Centre for Internet & Society

Tech Anthropology Today: Collaborate, Rather than Fetishize from Afar

by Geert Lovink and Ramesh Srinivasan

"That is why the 'offline' if you will is so critical to understanding the 'online'—because they do not exist in isolation and what we have constructed is an illusory binary between the two." In this interview, Geert Lovink discusses with Ramesh Srinivasan: “how can we embrace the realities of communities too-often relegated to the margins?”

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Digital native: Snap out of outrage mode

by Nishant Shah

Rage at the inequality of the digital world is good. But why stop at the Snapchat CEO?

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Digital native: Are You Still Having Fun?

by Nishant Shah

Before you accept a fun app into your digital ecosystem, prepare yourself for the data you will be giving away.

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Digital native: You can check out, you can never leave

by Nishant Shah

Aadhaar is not something you define and opt into, it is something that defines you.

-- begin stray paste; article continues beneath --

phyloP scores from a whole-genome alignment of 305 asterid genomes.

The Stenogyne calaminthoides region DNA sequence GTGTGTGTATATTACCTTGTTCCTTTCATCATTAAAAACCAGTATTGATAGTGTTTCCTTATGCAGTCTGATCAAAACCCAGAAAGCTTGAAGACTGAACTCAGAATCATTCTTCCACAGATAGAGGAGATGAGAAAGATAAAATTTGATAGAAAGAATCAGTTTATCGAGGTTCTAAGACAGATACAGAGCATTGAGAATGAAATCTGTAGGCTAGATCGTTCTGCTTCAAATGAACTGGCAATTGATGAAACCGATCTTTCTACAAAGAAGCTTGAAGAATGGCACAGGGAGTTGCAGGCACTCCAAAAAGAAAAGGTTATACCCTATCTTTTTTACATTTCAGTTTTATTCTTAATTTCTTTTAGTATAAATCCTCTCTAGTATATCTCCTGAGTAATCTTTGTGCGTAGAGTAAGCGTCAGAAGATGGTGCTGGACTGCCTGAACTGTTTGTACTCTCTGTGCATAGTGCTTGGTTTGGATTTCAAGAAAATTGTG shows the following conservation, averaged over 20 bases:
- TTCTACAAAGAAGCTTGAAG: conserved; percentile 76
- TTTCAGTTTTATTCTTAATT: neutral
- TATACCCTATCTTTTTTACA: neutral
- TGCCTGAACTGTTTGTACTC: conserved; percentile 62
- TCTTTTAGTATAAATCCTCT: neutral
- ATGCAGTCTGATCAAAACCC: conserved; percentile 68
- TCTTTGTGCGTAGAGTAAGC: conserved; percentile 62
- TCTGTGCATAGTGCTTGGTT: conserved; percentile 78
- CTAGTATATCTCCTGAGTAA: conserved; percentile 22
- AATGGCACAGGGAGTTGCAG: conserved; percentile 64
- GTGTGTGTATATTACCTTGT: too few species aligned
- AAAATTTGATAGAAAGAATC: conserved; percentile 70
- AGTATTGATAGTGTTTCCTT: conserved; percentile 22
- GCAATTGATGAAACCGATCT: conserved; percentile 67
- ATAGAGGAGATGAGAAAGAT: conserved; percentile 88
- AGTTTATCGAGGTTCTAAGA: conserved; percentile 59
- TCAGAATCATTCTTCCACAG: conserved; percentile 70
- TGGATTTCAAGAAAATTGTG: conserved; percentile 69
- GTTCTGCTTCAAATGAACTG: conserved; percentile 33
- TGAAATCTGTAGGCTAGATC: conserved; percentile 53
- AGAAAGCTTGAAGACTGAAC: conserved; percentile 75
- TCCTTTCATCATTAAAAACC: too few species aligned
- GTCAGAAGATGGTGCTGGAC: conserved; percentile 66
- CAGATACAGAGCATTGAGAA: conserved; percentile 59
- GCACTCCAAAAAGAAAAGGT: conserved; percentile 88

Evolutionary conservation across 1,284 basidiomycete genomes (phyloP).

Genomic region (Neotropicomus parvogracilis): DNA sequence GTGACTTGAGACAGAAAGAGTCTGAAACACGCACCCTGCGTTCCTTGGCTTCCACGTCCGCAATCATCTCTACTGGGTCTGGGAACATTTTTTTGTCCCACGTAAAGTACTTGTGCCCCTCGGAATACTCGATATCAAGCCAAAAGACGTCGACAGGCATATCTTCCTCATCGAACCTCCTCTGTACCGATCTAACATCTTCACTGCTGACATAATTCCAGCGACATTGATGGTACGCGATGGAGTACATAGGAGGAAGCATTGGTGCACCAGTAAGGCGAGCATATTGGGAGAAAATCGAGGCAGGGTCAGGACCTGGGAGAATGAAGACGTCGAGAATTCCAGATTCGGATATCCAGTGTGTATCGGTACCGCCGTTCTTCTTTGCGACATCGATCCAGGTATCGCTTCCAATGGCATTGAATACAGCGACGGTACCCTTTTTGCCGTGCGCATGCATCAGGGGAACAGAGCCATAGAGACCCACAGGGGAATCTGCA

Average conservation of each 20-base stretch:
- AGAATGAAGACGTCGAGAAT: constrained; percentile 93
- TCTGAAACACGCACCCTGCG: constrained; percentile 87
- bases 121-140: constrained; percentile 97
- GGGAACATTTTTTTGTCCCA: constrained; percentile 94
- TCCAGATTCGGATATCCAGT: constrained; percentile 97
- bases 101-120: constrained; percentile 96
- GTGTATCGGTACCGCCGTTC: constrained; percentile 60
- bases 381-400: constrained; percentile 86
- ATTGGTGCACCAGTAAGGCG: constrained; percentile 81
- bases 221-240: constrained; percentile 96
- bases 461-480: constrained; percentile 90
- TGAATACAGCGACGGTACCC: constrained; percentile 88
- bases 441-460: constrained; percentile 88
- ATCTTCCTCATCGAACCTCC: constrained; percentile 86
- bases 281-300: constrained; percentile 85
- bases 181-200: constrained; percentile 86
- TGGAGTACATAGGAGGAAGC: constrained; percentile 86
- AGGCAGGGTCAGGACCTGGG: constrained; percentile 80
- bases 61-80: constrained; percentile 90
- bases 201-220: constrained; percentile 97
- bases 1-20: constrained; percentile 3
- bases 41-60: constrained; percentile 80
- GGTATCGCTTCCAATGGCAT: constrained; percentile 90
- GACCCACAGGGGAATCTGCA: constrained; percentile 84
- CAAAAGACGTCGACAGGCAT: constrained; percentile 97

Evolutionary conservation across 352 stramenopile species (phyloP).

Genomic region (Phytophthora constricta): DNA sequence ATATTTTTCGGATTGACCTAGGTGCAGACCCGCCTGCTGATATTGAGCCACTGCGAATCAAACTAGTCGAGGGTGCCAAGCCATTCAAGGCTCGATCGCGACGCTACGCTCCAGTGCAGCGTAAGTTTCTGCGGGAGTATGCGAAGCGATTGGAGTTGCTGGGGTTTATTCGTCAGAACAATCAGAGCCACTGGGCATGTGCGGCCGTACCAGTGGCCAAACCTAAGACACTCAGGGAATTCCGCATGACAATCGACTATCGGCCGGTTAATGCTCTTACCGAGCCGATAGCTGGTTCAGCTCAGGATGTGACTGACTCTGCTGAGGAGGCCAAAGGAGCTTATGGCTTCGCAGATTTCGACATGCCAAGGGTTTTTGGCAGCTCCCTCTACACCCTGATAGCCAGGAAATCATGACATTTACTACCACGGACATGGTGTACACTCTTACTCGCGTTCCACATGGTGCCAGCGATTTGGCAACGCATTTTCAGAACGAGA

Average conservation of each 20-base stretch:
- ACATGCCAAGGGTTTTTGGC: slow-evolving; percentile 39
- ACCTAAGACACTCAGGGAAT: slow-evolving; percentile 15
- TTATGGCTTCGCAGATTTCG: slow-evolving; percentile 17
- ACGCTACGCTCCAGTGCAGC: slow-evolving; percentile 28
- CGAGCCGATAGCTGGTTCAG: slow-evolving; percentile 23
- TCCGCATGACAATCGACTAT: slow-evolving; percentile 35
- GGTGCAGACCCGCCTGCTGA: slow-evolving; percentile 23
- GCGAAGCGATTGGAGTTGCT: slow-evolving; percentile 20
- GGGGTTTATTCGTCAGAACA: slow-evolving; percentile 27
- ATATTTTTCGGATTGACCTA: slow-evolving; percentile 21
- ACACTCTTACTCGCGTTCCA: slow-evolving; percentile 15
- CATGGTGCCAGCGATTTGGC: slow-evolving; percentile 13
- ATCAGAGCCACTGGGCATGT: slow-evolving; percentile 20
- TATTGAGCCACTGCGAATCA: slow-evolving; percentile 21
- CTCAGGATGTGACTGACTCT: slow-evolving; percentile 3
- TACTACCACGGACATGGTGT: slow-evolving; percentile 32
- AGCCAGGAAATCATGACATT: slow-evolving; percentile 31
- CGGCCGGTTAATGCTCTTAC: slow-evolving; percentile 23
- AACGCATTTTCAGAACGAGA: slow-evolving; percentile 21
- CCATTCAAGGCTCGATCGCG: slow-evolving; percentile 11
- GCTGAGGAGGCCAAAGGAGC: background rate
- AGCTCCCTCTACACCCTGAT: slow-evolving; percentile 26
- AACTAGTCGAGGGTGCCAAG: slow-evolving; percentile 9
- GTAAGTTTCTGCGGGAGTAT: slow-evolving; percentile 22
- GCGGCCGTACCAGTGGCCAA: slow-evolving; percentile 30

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March 2017 Newsletter

by Prasad Krishna

Welcome to March 2017 newsletter of the Centre for Internet & Society (CIS).

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Exploring Big Data for Development: An Electricity Sector Case Study from India

by Sumandro Chattapadhyay

This working paper by Ritam Sengupta, Dr. Richard Heeks, Sumandro Chattapadhyay, and Dr. Christopher Foster draws from the field study undertaken by Ritam Sengupta, and is published by the Global Development Institute, University of Manchester. The field study was commissioned by the CIS, with support from the University of Manchester and the University of Sheffield.

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Evaluating Safety Buttons on Mobile Devices: Preview

by Rohini Lakshané and Chinmayi S.K.

Much technological innovation for women is aimed at addressing violence against women. One such ubiquitous intervention is mobile device-based safety applications, also known as emergency applications. Several police departments in India, public transport services, and commercial services such as taxi-hailing apps deploy a mobile device-based “panic button” for the safety of citizens or customers, especially women. However, the proliferation of safety apps through both public and private players raises several concerns, which will be studied through this study by Rohini Lakshané of the CIS and Chinmayi S.K. of The Bachchao Project.

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Digital native: Lie Me a River

by Nishant Shah

The sea of social media around us often drowns the truth, exchanging misinformation for facts.

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Digital native: Who will watch the watchman?

by Nishant Shah

The state mining its citizens as data and suspending rights to privacy under the rhetoric of national security is alarming.

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